Develop a secured Android application

Android applications are commonly used to process very sensitive data. It is the developer’s responsibility to make sure that the information prompted by the user cannot be intercepted easily by a malicious people. The Open Web Application Security Project (OWASP) [9,10] tries to enumerate the potential security issues of a mobile application. Some of them are the system architect’s responsibility (such as issues related to weak server sides control), some are the back end developper responsibility (issues related to authentification checks) and finally, some are purely related to the mobile application. In this article we will focus on the issues which can be tackled thanks to the Android mobile developer’s action in itself.
Therefore we will address here three potential vulnerability sources : risks when we communicate with a webservice (WS), potential leak of information when we store data on the device storage and vulnerabilities of having your application easily editable by a third party.

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New digital challenges in life science: the Swiss Lemanic area and beyond

The life science sector faces great challenges when the time comes to meet modern digital opportunities. This sector is incredibly dynamic, both from an economic and a scientific point of view, but innovation in the lab often comes in pair with a deep evolution in the information system strategy.

In this article, we will first focus on the Swiss Lemanic area landscape and see how the main computational trends encountered there are representative of the domain at large. We will then try to extract the most prevalent technical issues, either methodological or technological.

More importantly, we will see that life science has a particular culture and faces original computational issues. But a lot of the digital aspects are strikingly similar to those of other industries, like finance, retail or social media. Therefore, a great deal is to be learned from how companies in those sectors have undertaken their own transition towards a new digital era (and vice versa). Read more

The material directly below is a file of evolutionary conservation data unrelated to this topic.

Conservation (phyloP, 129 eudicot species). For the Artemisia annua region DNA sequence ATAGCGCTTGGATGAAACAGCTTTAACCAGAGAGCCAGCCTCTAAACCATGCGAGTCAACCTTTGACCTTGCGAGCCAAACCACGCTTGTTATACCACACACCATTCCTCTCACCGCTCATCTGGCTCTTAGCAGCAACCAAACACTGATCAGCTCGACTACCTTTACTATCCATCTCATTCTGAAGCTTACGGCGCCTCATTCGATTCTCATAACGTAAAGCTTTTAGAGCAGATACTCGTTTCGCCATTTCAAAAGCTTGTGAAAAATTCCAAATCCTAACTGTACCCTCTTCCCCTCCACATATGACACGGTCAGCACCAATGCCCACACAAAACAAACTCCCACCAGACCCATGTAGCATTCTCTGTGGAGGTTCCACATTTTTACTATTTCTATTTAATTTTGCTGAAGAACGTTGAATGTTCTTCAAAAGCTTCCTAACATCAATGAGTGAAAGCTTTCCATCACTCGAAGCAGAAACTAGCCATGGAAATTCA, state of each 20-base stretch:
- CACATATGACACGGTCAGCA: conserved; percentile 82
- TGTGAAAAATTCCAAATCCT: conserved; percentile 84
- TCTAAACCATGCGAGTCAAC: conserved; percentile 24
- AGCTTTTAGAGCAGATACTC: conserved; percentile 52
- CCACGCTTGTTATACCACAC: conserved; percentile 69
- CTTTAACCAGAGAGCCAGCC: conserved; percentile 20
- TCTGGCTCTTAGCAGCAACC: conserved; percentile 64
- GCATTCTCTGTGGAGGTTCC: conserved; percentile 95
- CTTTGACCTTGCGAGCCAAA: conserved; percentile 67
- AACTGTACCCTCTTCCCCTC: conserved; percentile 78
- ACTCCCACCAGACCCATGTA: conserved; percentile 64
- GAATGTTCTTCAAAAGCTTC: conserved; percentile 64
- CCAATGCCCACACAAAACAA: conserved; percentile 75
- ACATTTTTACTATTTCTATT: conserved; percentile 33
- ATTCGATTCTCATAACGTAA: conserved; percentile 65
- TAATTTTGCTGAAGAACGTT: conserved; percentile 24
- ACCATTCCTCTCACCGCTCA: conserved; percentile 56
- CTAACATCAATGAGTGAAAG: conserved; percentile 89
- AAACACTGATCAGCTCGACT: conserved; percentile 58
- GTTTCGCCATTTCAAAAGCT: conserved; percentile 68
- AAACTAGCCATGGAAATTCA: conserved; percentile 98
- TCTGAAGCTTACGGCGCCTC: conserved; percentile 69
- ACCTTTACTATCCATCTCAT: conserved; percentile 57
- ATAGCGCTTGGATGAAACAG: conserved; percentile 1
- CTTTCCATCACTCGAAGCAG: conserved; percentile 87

Management 3.0: interview with Jurgen Appelo at USI 2015

Jurgen Appelo at OCTO USI Event 2015Management 3.0 is definitely a trendy topic this year and the lucky participants of the USI 2015 event could directly hear about it by its author: Jurgen Appelo.

In addition to his talk at USI, Jurgen Appelo kindly accepted to answer our questions.

OCTO: What would you highlight as new / disruptive with Management 3.0?

Jurgen Appelo: What is new is to manage the system, not the people. For example for our merit money bonus system, I don’t decide who gets how much money, I don’t see that as my job. I think the crowd knows better who has what kind of performance, so I let them make the decision together. What I do is to make sure that this process works as well as possible. That is my responsibility, introducing such an idea. This is the same for many practices traditionally used by managers with higher positions than their employees.
I don’t see it as my responsibility to use a carrot and a stick in order to get someone to perform better. My job is to set up things in such a way that people love developing their own performance.
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The Web Giants: the book is being translated!

We are very proud to announce that our best-seller book “Les Géants du Web” is currently being translated into English.

cover gdw fr

The PDF version should be available for free during July, the print version should be available at the end of August on Amazon platforms.

As for the French version, we’ll publish chapters on this blog every week while you wait for the definitive version.

Stay tuned!

How to fail at code reviews – S01E01

In the previous article, we introduced a general overview of the code review practice as well as two specific formats we use in our projects.

Nevertheless, successfully introducing a new practice is not an easy task. It’s a bit like setting sail for the first time: once in the water, the first meters are always chaotic. There are lots of waves, we wonder whether it was really a great idea. Wouldn’t it be wiser to go back ashore? However, after a bit of dedication, we finally get to the quieter open sea: we just had to hold onto it.

During our code reviews, we came across several pitfalls that were detrimental and that could jeopardize code reviewing in the team.

Let’s explore, through real-life use cases*, why the first code reviews will certainly be difficult and what are the essential fundamentals to carry out successful code reviews.

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